The present invention will be described in even greater detail below based on the exemplary figures. The invention is not limited to the exemplary embodiments. All features described and/or illustrated herein can be used alone or combined in different combinations in embodiments of the invention. The features and advantages of various embodiments of the present invention will become apparent by reading the following detailed description with reference to the attached drawings which illustrate the following:
According to embodiments of the invention, a method and a device are provided for carrying out a reaction between at least two reactants, in particular H2 and O2, in a reaction zone so as to produce a reaction product, in particular hydrogen peroxide H2O2, in such a way that certain drawbacks and limitations can be reduced. In particular, the danger of undesirable side reactions can be reduced and the reaction rate can be increased.
According to an embodiment, a method and a device are provided for carrying out a reaction between at least two reactants (starting materials) in at least one reaction zone so as to produce a reaction product. In cases where there are a plurality of reaction zones, these can advantageously be of the same type and are interconnected so as to be in parallel. The reaction takes place continuously in the reaction zone under formation of a reaction flow which flows as far as at least one, preferably exactly one, outlet for the reaction product. In the present case, a reaction zone is formed by a channel, preferably a microchannel having maximum cross-sectional dimensions (diameter, edge length etc.) of less than 5 mm, preferably less than 1 mm, at least one open channel end acting as an outlet. In this case, the reaction zone comprises inlets for the reactants that alternate along the reaction flow on the wall of the channel, the reactants being introduced into the reaction flow in the extension of the reaction zone via the inlets. The reaction flow runs in the reaction zone, preferably along a reactor axis which preferably interconnects the cross-sectional central points of the reaction zones.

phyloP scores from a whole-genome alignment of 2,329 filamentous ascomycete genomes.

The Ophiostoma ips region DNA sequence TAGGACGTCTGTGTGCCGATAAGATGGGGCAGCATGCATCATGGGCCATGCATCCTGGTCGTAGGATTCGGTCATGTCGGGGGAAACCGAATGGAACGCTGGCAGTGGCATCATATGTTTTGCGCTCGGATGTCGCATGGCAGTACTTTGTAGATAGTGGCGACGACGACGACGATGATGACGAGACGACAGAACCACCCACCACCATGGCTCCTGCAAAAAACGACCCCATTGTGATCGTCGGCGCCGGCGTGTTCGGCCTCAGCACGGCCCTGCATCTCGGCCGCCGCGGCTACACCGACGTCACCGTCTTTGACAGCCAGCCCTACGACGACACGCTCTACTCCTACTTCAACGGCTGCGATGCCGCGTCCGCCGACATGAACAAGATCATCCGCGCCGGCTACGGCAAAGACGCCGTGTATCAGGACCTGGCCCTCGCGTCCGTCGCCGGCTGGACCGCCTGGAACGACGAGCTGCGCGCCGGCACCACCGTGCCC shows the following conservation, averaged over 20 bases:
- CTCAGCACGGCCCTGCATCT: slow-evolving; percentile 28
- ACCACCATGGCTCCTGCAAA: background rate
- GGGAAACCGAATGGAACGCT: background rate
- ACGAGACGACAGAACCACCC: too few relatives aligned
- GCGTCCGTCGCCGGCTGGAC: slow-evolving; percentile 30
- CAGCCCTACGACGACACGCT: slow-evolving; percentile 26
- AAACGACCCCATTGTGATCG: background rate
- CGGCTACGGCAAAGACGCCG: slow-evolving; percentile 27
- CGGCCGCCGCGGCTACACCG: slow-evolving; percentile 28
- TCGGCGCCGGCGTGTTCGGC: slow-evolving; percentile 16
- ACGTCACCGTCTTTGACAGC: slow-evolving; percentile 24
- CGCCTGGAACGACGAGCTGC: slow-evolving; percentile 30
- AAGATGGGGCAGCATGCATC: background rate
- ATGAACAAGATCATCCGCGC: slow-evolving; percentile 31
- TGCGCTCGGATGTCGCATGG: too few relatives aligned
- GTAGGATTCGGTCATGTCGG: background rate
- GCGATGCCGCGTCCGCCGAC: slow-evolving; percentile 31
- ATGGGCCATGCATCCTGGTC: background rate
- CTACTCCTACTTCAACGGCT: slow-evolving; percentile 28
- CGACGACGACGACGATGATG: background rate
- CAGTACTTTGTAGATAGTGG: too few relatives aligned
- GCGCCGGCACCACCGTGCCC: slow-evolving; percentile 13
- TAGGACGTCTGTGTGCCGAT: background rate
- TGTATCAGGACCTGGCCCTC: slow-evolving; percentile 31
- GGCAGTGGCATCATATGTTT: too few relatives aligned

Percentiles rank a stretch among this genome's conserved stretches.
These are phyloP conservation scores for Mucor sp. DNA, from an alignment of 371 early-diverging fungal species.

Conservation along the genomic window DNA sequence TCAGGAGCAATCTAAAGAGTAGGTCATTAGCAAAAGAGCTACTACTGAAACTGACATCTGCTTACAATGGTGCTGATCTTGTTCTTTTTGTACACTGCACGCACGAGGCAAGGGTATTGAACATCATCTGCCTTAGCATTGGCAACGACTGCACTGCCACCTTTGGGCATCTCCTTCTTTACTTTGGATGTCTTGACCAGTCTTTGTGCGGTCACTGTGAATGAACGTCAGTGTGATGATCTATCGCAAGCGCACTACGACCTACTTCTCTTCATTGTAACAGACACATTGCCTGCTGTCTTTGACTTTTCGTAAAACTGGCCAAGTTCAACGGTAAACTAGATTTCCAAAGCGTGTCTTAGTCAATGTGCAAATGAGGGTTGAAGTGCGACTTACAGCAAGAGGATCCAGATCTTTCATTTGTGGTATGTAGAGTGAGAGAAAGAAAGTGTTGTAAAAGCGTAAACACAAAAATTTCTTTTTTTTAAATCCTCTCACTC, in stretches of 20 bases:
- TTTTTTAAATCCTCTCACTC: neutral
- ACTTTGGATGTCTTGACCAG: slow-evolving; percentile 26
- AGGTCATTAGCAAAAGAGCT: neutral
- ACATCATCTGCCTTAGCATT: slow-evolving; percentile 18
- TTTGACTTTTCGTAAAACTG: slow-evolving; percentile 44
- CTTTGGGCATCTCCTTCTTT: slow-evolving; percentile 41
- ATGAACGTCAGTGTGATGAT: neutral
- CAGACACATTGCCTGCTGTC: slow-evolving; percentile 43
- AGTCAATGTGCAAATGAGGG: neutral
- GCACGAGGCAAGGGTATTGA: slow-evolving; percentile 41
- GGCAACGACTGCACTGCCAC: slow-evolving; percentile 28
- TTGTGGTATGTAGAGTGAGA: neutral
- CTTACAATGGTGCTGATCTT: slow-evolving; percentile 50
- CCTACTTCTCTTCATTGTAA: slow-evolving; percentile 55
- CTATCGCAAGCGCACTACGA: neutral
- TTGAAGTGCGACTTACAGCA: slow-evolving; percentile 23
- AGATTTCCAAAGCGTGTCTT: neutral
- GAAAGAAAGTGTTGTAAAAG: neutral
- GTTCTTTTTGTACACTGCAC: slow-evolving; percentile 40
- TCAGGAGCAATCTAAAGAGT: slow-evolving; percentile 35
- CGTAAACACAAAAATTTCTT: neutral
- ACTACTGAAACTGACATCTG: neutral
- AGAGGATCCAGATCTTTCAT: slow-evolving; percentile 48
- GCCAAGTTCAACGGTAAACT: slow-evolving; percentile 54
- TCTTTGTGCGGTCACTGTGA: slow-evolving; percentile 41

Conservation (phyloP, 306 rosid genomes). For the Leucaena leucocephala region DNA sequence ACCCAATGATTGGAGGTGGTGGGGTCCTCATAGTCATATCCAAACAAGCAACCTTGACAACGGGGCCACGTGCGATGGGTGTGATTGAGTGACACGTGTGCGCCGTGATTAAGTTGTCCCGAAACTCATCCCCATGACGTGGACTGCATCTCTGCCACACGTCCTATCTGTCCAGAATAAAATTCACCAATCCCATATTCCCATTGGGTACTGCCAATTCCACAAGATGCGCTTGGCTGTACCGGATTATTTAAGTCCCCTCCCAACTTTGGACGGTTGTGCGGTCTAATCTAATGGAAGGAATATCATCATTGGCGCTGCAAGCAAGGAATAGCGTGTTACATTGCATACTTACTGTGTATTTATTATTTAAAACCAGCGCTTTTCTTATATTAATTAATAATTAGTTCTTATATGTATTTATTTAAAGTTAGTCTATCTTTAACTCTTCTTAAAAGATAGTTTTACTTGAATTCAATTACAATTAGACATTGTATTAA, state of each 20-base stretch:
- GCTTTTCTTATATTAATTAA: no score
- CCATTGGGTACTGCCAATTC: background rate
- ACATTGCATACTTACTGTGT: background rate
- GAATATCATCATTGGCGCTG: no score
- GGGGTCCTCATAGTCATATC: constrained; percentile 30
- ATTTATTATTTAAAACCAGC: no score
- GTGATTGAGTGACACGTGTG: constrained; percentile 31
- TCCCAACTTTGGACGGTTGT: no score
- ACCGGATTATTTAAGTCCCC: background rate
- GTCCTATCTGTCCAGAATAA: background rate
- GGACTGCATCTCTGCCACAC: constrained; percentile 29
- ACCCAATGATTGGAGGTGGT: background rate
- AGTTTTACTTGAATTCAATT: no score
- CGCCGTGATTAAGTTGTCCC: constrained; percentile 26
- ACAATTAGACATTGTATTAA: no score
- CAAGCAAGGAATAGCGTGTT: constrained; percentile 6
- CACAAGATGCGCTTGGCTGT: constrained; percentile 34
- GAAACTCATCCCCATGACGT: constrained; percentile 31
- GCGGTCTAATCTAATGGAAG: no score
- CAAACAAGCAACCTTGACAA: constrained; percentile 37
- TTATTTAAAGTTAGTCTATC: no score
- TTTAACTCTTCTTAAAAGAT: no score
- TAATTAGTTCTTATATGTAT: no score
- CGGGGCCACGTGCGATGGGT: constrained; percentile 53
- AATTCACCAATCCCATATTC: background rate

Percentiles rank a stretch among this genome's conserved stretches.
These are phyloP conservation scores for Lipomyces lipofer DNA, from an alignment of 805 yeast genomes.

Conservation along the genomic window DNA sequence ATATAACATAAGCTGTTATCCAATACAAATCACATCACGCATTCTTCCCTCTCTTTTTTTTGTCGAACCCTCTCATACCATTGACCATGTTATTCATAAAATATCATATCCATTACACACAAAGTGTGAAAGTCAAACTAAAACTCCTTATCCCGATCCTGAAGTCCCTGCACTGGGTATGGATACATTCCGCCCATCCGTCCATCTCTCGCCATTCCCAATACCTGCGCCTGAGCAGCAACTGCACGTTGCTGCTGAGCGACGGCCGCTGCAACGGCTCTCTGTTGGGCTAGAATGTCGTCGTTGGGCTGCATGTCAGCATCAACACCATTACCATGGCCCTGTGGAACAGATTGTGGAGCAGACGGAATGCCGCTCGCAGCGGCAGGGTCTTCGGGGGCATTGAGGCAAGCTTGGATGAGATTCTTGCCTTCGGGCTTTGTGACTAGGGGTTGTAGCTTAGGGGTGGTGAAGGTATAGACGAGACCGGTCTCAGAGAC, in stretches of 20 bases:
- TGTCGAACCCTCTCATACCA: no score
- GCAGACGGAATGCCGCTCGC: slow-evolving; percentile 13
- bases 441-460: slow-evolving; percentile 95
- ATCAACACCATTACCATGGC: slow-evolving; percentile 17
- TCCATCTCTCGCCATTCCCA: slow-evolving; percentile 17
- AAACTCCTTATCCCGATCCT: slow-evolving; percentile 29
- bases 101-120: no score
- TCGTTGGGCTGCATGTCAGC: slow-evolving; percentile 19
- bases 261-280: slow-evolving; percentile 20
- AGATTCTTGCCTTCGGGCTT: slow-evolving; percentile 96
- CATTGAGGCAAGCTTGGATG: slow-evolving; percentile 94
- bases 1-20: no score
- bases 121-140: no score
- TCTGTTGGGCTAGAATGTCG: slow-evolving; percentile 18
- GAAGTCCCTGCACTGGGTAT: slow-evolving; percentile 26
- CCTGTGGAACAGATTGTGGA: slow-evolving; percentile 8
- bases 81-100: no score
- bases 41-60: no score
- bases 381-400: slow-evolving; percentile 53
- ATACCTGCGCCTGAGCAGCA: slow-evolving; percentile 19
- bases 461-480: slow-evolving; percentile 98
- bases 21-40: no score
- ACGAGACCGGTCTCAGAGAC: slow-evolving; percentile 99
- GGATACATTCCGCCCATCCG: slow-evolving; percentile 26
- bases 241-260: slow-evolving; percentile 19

The reaction flow is formed by a liquid reaction solution which flows continuously, i.e. said reaction flow covers the region of the reaction zone in which a reaction of at least two, preferably exactly two, reactants or of an intermediate product takes place so as to produce a reaction product. An intermediate product is produced for example by a reaction of reactants in the reaction zone as a precursor to a reaction product. The reactants are either liquids or gases. The reaction products in the reaction flow are also liquids or gases.
A catalyst in the form of particles, gas or liquid is preferably suspended or dissolved in the reaction solution, which may be saturated with a reaction partner. In addition to fixed catalysts (channel wall coating, micro fixed bed), suspended catalyst particles transported by means of the system or homogenously dissolved catalysts are also used, which advantageously means that there is a volume of catalyst in the entire reaction flow. Noble metals, in particular gold and palladium, and alloys on different supports are predominantly used as catalysts. Pd on C and Pd on silicate supports, preferably zeolite supports, more preferably titanium silicalite supports, are preferably used.
An alternative embodiment provides separate inlets for the catalyst. The catalyst is preferably introduced in the reaction flow direction at least before the last-introduced reactant is introduced, which is involved in a catalytic reaction so as to produce a reaction product or a reaction intermediate product. In so doing, it is advantageously ensured that the catalyst is already dissolved and/or suspended in the reaction flow, i.e. evenly distributed and already directly influencing the reaction, from the initial moment of contact with all the reactants that are involved in a reaction, i.e. directly at the inlet for the last-introduced reactant.
It is essential to incorporate the reactants into the reaction flow in a directed and alternating manner via alternating inlets, by means of which a continuous reaction over the entire extension of the reaction flow is maintained. This also involves adding, in an alternating distributed manner, the at least two, preferably exactly two, different gaseous reactants in consecutive portions of a compact microstructured apparatus, preferably via porous membranes or micro sieves, to the reaction flow. Repeated alternating addition in a distributed manner as set out above and abreaction results in a saw-tooth profile of the concentration of the reactants dissolved in the reaction zone in the liquid phase.